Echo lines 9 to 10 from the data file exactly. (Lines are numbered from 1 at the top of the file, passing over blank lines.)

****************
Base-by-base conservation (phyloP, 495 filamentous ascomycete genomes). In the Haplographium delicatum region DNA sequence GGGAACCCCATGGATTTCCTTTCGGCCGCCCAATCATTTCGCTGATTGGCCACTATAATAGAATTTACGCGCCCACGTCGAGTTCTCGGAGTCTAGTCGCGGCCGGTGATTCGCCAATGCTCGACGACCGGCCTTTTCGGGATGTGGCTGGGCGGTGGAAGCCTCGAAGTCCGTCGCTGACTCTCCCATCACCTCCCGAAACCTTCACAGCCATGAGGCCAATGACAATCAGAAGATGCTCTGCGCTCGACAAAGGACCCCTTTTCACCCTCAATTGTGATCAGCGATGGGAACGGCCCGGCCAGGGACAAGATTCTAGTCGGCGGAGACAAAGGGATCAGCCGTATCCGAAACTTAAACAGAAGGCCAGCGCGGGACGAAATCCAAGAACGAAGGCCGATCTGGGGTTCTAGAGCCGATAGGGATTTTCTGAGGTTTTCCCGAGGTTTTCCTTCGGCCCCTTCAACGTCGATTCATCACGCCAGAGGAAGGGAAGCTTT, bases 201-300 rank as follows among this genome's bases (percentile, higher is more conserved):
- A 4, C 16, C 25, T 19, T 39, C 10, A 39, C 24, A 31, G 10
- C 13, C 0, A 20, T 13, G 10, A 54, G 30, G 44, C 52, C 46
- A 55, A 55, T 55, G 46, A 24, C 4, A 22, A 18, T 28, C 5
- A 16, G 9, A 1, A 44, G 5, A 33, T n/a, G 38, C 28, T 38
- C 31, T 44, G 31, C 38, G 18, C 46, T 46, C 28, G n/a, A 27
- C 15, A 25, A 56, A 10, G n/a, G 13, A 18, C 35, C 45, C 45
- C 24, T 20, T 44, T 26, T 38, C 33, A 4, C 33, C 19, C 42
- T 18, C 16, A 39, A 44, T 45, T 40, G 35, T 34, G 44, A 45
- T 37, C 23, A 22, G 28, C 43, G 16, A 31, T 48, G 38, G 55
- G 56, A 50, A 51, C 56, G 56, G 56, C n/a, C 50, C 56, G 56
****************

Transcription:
- T 18, C 16, A 39, A 44, T 45, T 40, G 35, T 34, G 44, A 45
- T 37, C 23, A 22, G 28, C 43, G 16, A 31, T 48, G 38, G 55